After graduating from college in 2008, I became an intern and eventually a staff person for the St. Baldrick's Foundation. St. Baldrick's is the world's largest volunteer driven fundraiser for childhood cancer research. Funds are raised through head shaving events and then contributed to research. Since 2000, St. Baldrick's has contributed over $50.5 million to life saving research throughout the world and currently the Foundation funds more in childhood cancer research grants than any organization besides the US government. Every day I come to work and think about Lani, Ali, and the 160,000 children diagnosed each year and fight on their behalf for a cure but I always wish there was more I could do.
    Then two months ago, I received a phone call from City of Hope on behalf of the National Bone Marrow Registry, there was a possibility I was a match for someone after being on the registry for 5 years. There was a chance that I might be a match for a 60 year old woman in another country. Although I don’t know her, I could only imagine what if it was my friends or what if it was my mom? I couldn’t say no to her last chance, no matter the cost to me. The next week I went in for blood tests and although I don't know the results, I am hopeful I will be a match for her or for someone else. If I can make a difference in one person's life, that would be enough for me and I think the perfect way to honor my friends. Cancer may have taken Lani and Ali from my life but it never beat them; their legacies live on in all of their friends and in me as well.

    Posted by sara.mccarthy, 3 May 2010.

  • After finishing my Masters Degree in Communication Studies and working in a mutual fund company for a year, I decided to return to academia to work with a grant-funded program that helped to start debate teams in Title I high schools in Southern California. Debate had changed my life in college and I definitely had a passion for providing it to more people and I understood how much it could increase confidence and make you feel like you had a voice. But, I truly had no idea how much of an impact our program would have until I was standing at the podium at our first tournament, calling students down who had won awards. The looks on their faces and the things they were saying as they picked up those awards were amazing. Many of these students had only learned English a short time before and had always felt uncomfortable using their voices because of accents or misused words, but their intelligence in argument had won over judges at the tournament! Others had thought of dropping out of school, following their friends and sibling examples, but now said they had a reason to attend classes (so they could keep attending debate tournaments). Still others had never felt comfortable confronting others and arguing for what they believed in because it was seen as inappropriate, but now they were not only allowed, but ENCOURAGED to do that for the course of the tournament! It was truly amazing to directly see the huge impact it had on those students. Although I have moved on to coaching a college Speech and Debate team at a CSU, I am still in touch with many of those students who were in the program for the five years I was there. They are movers and shakers in their colleges and communities and many of them say that debate was a big part of making them see the power they could have by using their voices and experiences!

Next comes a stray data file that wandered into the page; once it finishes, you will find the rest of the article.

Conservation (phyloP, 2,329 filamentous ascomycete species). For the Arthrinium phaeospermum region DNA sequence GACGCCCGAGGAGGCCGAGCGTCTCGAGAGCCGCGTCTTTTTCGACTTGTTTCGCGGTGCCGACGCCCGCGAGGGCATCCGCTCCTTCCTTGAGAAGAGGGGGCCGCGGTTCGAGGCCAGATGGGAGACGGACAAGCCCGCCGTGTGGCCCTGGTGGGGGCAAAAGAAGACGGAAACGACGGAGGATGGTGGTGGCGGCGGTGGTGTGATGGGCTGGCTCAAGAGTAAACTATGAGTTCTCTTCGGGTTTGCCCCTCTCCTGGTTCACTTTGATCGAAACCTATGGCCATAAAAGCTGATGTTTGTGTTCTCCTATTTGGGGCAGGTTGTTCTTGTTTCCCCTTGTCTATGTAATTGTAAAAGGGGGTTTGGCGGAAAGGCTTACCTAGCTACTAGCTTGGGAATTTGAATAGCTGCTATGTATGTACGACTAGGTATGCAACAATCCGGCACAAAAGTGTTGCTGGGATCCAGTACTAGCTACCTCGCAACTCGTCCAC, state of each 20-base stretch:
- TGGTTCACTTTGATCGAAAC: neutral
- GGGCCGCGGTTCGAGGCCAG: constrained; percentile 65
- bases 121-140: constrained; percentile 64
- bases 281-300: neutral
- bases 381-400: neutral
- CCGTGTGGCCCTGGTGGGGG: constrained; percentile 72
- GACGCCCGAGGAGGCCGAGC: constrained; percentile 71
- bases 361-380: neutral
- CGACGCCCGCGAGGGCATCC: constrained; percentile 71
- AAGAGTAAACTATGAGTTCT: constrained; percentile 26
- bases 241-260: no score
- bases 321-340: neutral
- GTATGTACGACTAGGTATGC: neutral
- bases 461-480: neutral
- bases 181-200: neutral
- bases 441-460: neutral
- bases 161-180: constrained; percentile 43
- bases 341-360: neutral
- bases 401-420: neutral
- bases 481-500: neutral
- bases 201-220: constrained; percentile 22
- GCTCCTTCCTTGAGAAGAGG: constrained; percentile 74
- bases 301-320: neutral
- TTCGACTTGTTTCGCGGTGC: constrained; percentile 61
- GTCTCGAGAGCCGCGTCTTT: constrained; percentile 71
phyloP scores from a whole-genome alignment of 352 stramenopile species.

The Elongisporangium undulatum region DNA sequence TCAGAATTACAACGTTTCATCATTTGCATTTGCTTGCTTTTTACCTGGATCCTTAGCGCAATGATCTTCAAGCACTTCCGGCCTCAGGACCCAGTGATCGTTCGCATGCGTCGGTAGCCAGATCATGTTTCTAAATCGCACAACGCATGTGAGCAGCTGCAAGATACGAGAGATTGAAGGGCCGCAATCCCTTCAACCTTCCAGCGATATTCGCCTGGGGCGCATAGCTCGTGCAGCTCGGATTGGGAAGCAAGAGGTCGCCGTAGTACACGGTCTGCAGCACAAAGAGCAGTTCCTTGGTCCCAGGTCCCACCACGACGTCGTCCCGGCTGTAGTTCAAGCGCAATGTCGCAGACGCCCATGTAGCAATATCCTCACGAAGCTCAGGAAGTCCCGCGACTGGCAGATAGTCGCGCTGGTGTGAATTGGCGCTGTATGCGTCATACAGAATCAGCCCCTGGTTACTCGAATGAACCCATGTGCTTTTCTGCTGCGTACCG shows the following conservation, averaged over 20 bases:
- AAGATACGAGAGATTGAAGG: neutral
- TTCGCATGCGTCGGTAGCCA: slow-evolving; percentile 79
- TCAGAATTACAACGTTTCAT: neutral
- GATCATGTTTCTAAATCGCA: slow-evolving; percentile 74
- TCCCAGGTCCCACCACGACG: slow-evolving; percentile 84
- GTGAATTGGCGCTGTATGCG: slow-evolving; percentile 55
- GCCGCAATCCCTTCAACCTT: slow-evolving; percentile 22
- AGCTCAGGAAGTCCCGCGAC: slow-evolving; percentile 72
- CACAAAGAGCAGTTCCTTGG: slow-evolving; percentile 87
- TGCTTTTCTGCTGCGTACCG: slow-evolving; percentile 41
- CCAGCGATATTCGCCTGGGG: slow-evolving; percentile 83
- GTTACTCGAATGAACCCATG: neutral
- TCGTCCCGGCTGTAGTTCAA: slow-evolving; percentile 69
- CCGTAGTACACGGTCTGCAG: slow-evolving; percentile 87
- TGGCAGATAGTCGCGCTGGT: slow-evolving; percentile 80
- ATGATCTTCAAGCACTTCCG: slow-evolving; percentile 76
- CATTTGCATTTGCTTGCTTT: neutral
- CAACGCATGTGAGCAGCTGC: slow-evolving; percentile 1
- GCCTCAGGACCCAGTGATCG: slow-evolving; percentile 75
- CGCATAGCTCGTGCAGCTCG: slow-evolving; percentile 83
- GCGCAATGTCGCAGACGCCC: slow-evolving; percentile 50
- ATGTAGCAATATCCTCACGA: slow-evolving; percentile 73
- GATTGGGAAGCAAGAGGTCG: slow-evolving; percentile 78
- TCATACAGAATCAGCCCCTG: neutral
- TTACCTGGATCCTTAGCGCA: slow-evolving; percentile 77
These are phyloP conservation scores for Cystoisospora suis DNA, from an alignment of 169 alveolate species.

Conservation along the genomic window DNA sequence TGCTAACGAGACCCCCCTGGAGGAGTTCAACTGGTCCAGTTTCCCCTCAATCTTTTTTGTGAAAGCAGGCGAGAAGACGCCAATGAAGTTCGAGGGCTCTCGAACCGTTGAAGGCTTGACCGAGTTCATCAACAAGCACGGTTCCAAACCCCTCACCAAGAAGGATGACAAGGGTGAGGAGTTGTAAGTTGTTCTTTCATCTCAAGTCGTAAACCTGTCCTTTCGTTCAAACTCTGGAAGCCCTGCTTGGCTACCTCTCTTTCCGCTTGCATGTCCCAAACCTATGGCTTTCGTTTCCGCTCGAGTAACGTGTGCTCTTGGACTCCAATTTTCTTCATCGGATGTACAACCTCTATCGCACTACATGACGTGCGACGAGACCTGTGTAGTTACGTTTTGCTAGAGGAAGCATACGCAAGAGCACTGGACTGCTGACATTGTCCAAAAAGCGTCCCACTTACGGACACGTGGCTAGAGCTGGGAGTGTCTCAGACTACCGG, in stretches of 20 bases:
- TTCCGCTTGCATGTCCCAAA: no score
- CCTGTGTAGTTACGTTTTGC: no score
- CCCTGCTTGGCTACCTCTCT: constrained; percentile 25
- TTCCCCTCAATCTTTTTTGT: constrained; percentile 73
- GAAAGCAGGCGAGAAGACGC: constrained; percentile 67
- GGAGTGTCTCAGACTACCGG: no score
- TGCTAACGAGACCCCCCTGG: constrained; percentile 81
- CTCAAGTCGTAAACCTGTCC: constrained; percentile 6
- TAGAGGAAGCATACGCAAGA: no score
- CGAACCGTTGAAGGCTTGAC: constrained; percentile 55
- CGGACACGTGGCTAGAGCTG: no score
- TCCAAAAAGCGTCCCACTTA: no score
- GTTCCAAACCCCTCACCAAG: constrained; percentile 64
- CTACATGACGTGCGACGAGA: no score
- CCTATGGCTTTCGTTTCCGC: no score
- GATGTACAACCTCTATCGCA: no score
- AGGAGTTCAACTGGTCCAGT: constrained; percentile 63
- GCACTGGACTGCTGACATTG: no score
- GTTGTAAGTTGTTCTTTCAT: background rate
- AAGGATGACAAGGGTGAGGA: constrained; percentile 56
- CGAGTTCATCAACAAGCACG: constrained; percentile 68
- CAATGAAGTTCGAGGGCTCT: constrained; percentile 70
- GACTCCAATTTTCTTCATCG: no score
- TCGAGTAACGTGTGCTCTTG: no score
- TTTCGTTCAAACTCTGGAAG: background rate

Posted by bk2nocal, 3 May 2010.

  • Before I had my son I was a psychotherapist and treated women who had been abused. After I had my son I was a stay at home mom - after my 5th miscarrige I was beside myself and needing a night out - our trusted babysitter came to watch our son but didn't watch him properly and he walked out the door and down a few street sbefore being found by a man who was a stranger to him - he got into the car with the stranger to find his home-thankfully he was a good person and drove around until my son found his home - We are so lucky - many stories like this do not have a happy ending - but this put me on a mission to educate parents and children with personal safety life skills - our program KidSafe USA has educated over 10,000 children and have lectured to thousands of parents and children - our prevention program teaches through fun not fear in the hope of prevention exploitation and abuse of children as well as teaching important life skills and now I realize I am blessed to have one amazing son and all the children I teach are my other children!

    Posted by KidSafeMoms, 3 May 2010.

  • One of my favorite stories involves a father and son walking along the shore where hundreds of starfish washed up with the tide. Told they would die away from the sea, the boy began to pick up the creatures and toss them back to the water. The father discouraged the boy’s effort, saying he wouldn’t make a difference. It will make a difference for THIS one, the child replied, tossing another. And he proceeded down the shore making a difference.

    During high school, I volunteered at an Iranian orphanage. Resources were limited, workers few. Children clamored for attention. Babies lay in cage-like cribs; few diaper changes made the smell overwhelming. Seeing a roach crawl over a child who moved only their eyes was common. What could I do? I could look past the dirt and lice and enfold a child in a hug. I could tell stories and sing silly songs. I could hold a baby and gently move atrophied muscles. I could make a difference, for a moment, one child at a time. We rarely know the outcome of sharing our time, our hearts, our gifts with others. We simply make a choice: make a difference for this one.

    Posted by KBingham, 2 May 2010.